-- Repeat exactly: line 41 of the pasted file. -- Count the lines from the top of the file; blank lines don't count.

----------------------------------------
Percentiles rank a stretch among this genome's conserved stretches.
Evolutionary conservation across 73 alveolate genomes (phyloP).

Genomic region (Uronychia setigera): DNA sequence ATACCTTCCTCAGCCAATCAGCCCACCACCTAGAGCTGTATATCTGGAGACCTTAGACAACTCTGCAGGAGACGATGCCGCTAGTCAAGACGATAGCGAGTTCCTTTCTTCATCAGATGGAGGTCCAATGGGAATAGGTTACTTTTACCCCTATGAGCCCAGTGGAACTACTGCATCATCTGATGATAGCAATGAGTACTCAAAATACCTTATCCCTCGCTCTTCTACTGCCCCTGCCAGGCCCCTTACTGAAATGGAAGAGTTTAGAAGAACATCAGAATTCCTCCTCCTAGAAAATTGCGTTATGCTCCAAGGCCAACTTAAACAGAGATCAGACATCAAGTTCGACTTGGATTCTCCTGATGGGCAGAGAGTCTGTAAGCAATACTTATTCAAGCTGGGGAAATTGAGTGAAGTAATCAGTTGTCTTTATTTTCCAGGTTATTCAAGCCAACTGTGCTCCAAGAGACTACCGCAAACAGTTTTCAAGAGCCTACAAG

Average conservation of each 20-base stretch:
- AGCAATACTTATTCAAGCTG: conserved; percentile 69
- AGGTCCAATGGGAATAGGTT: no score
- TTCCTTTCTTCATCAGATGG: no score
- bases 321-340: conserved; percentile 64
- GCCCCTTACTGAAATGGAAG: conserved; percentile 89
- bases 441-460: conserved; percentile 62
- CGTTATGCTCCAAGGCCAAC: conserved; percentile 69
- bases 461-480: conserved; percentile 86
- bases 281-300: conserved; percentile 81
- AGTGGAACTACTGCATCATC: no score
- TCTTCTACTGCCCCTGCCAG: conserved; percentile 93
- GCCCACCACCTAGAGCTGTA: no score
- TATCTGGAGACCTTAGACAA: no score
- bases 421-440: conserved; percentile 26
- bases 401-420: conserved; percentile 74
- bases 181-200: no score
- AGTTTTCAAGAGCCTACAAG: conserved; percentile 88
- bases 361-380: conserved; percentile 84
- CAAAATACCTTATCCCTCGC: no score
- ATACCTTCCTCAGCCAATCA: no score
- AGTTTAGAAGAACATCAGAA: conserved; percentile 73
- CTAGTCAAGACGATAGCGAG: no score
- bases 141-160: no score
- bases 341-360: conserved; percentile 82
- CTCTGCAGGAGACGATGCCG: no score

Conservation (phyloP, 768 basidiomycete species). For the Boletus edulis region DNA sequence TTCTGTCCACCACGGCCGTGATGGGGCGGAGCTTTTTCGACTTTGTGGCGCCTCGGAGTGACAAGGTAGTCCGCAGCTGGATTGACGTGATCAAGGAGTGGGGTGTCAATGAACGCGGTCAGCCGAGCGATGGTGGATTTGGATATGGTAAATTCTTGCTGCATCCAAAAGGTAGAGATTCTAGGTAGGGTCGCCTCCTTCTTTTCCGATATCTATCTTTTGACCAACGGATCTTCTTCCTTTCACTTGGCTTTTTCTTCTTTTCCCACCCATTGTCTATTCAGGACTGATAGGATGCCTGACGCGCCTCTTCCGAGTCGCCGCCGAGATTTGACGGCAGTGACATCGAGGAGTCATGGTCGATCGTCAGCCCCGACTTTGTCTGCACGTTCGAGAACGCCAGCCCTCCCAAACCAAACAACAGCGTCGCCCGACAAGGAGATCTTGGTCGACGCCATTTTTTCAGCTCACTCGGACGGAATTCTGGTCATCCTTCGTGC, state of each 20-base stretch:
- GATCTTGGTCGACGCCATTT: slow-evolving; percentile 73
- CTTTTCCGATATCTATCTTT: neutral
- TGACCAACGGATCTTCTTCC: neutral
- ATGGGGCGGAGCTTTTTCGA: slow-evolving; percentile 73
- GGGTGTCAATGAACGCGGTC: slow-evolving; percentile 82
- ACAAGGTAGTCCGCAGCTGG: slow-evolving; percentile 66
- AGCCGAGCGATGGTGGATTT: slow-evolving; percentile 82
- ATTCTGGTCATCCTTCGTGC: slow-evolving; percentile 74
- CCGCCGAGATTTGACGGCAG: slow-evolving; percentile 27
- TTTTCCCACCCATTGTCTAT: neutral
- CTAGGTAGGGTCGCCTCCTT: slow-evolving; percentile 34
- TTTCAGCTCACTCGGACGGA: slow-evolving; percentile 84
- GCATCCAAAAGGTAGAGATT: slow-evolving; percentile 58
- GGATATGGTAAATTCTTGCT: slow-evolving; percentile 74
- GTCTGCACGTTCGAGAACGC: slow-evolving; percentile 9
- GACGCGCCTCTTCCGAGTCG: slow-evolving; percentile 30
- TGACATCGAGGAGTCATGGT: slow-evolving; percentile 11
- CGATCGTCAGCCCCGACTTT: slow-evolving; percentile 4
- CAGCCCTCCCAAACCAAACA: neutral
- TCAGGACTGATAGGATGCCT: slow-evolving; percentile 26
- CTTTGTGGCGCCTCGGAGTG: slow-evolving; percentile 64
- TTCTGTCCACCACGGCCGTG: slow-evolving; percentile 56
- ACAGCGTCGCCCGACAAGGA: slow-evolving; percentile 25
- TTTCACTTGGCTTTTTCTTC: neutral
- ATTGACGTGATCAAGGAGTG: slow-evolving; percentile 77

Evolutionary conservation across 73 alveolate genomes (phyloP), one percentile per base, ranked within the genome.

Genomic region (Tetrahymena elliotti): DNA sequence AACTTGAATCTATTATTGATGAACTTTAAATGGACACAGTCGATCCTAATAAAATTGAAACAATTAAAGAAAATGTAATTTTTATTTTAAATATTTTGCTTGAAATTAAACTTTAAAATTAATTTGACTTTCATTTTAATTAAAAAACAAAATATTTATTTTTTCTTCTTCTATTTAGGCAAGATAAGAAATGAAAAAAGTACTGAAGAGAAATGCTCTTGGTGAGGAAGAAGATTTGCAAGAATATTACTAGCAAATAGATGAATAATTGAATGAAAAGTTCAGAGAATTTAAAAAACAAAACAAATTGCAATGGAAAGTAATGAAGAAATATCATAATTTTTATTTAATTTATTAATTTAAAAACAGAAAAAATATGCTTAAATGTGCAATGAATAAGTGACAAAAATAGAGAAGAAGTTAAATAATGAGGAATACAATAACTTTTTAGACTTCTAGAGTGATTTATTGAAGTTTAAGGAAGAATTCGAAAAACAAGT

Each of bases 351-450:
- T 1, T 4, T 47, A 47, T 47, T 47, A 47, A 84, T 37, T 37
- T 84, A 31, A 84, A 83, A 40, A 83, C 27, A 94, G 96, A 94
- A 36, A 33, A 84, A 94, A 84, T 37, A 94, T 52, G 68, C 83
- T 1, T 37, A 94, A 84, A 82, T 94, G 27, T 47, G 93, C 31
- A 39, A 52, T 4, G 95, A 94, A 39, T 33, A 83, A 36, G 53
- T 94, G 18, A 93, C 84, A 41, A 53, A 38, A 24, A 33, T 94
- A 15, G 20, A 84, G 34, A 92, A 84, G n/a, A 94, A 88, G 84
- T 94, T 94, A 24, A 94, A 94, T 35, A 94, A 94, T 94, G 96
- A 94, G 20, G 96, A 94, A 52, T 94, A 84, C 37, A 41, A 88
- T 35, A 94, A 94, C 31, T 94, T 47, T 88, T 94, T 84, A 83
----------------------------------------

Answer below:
- CTAGGTAGGGTCGCCTCCTT: slow-evolving; percentile 34